Using sonic anemometer temperature to measure sensible heat flux in strong winds

S. P. Burns, T. W. Horst, L. Jacobsen, P. D. Blanken, R. K. Monson

Research output: Contribution to journalArticle

31 Scopus citations

Abstract

Sonic anemometers simultaneously measure the turbulent fluctuations of vertical wind ( w ') and sonic temperature (T '), and are commonly used to measure sensible heat flux (H). Our study examines 30-min heat fluxes measured with a Campbell Scientific CSAT3 sonic anemometer above a subalpine forest. We compared H calculated with T to H calculated with a co-located thermocouple and found that, for horizontal wind speed ( U ) less than 8 m s-1, the agreement was around ±30 W m-2. However, for U ≈ 8 m s-1, the CSAT H had a generally positive deviation from H calculated with the thermocouple, reaching a maximum difference of ≈250 W m-2 at U ≈ 18 m s-1. With version 4 of the CSAT firmware, we found significant underestimation of the speed of sound and thus T in high winds (due to a delayed detection of the sonic pulse), which resulted in the large CSAT heat flux errors. Although this T error is qualitatively similar to the well-known fundamental correction for the crosswind component, it is quantitatively different and directly related to the firmware estimation of the pulse arrival time. For a CSAT running version 3 of the firmware, there does not appear to be a significant underestimation of T ; however, a T error similar to that of version 4 may occur if the CSAT is sufficiently out of calibration. An empirical correction to the CSAT heat flux that is consistent with our conceptual understanding of the T error is presented. Within a broader context, the surface energy balance is used to evaluate the heat flux measurements, and the usefulness of side-by-side instrument comparisons is discussed.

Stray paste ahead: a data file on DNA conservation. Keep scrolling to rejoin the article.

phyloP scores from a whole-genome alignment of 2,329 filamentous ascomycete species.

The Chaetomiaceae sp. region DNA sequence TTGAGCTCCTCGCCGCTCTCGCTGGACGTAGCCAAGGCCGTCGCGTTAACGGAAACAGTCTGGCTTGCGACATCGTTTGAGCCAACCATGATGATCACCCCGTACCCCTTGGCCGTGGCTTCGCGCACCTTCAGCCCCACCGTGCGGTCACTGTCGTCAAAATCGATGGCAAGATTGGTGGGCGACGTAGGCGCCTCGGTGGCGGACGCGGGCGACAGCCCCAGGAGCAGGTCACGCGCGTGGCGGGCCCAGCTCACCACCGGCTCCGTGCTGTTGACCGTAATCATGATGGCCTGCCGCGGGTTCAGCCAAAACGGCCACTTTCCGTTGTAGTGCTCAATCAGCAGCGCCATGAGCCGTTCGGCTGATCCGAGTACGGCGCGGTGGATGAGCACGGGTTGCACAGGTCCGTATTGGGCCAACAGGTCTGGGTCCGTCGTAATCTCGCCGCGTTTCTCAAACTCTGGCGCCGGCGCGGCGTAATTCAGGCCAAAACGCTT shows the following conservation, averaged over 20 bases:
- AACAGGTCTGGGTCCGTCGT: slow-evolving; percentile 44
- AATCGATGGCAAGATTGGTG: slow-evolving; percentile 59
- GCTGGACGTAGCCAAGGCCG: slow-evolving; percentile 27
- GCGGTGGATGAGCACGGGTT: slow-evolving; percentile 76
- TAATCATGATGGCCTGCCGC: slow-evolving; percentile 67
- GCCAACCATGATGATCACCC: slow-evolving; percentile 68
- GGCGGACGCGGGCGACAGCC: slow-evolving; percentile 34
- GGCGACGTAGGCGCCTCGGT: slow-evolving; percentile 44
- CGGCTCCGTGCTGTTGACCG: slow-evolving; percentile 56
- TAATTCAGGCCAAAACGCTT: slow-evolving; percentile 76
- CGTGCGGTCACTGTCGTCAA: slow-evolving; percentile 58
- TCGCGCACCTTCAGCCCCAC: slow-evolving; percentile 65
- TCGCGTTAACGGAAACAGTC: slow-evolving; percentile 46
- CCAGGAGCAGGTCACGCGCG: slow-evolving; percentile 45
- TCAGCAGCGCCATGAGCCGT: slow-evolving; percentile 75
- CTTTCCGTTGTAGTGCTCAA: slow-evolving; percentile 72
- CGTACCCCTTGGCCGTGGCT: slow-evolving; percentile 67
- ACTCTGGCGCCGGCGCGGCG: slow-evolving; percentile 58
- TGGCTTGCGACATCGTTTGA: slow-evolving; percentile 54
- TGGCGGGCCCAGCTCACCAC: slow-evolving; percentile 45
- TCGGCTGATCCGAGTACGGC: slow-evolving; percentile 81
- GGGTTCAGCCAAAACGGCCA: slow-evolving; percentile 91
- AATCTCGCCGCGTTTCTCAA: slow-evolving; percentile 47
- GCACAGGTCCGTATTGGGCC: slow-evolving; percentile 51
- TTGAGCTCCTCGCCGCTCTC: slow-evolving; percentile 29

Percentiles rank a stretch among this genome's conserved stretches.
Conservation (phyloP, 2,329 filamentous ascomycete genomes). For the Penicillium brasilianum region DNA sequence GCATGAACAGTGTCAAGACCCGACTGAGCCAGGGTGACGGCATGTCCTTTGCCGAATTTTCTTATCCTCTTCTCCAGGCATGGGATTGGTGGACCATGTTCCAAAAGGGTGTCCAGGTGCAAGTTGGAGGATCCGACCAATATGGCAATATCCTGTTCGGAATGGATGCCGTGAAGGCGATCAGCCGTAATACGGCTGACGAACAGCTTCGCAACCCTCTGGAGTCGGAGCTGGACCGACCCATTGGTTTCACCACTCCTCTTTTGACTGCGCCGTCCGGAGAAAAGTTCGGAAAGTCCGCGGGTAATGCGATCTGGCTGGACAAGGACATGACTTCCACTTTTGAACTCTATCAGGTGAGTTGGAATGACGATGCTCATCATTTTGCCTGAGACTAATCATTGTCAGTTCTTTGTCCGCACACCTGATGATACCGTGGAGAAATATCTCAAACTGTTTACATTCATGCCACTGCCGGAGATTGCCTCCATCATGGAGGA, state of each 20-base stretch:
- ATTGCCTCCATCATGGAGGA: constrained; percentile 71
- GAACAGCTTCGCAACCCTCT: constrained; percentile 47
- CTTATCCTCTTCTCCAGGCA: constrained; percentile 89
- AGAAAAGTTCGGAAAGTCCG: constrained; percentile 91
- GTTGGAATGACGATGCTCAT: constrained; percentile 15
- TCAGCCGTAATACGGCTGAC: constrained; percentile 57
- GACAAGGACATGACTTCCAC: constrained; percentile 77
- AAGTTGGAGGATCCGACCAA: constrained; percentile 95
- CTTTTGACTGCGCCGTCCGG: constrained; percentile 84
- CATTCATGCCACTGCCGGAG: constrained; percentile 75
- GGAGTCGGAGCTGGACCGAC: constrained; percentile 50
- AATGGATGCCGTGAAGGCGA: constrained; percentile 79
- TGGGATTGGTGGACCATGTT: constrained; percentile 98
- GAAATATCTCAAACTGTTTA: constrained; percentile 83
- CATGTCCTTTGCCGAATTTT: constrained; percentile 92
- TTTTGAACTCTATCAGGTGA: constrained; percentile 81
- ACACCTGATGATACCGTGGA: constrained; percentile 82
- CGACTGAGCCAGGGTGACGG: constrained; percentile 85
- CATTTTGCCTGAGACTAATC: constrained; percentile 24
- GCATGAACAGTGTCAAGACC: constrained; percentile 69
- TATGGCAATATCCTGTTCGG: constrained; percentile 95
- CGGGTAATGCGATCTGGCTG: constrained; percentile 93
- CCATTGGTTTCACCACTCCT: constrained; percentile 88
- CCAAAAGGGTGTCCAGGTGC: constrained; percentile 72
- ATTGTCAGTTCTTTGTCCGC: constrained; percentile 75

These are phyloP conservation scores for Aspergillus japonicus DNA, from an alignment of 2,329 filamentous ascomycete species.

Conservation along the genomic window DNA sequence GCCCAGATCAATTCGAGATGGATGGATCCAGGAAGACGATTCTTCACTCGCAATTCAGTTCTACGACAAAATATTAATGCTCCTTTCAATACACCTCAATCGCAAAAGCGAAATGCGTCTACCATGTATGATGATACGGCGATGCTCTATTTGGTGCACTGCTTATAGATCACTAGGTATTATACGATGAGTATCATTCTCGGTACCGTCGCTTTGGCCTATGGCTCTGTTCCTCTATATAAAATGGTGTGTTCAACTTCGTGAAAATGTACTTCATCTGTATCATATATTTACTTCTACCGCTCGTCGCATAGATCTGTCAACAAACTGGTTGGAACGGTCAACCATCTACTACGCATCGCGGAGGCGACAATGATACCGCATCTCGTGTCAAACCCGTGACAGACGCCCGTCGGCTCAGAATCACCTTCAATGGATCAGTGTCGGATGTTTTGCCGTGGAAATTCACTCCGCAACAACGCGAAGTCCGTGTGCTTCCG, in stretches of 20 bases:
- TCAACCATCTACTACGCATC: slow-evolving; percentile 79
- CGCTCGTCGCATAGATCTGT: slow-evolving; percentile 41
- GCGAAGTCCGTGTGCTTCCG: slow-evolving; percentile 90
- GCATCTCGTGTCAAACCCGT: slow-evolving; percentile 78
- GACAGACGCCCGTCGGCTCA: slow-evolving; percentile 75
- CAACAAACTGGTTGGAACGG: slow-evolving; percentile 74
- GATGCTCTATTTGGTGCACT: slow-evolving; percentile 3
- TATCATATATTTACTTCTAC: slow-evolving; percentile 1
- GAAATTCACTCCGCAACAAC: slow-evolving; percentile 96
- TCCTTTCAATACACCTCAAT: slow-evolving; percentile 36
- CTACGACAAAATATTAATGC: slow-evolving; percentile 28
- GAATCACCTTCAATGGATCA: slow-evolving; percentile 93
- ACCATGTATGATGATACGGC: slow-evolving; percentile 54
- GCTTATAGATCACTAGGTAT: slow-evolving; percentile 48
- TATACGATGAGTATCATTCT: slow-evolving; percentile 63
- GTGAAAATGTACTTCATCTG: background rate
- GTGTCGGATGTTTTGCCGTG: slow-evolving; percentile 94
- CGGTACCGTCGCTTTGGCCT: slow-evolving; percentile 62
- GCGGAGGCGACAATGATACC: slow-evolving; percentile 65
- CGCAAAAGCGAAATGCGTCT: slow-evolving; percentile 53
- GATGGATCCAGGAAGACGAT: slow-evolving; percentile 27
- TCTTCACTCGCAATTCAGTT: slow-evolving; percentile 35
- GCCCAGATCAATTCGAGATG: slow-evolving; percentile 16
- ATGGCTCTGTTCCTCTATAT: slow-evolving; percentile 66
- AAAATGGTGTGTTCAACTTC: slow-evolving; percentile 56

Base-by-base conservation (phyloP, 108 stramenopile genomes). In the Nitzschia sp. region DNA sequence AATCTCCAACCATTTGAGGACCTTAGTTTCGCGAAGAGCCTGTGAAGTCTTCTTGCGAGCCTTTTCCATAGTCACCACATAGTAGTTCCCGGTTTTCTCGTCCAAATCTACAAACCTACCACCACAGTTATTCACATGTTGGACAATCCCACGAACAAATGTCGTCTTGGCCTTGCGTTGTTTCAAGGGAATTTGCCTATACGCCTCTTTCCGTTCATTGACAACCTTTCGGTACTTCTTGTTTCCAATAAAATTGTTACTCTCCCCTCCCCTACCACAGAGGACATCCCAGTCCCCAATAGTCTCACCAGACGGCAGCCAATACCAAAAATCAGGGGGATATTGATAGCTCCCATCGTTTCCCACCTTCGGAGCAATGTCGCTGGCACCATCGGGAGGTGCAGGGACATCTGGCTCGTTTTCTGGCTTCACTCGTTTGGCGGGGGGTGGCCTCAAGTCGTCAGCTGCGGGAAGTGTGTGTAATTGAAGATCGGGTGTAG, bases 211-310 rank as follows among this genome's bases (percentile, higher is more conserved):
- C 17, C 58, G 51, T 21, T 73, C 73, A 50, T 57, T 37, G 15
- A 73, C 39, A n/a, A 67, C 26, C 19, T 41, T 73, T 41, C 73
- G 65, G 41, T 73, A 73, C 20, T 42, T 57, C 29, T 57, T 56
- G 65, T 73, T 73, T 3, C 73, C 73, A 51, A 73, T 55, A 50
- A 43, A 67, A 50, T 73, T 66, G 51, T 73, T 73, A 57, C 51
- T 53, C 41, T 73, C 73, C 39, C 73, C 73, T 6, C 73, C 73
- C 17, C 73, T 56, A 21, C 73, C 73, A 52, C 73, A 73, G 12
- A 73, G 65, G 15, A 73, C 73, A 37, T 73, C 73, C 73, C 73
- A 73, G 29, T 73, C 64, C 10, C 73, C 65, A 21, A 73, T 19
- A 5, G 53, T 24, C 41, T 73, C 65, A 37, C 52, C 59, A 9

Original languageEnglish (US)
Pages (from-to)2095-2111
Number of pages17
JournalAtmospheric Measurement Techniques
Volume5
Issue number9
DOIs
StatePublished - 2012

ASJC Scopus subject areas

  • Atmospheric Science

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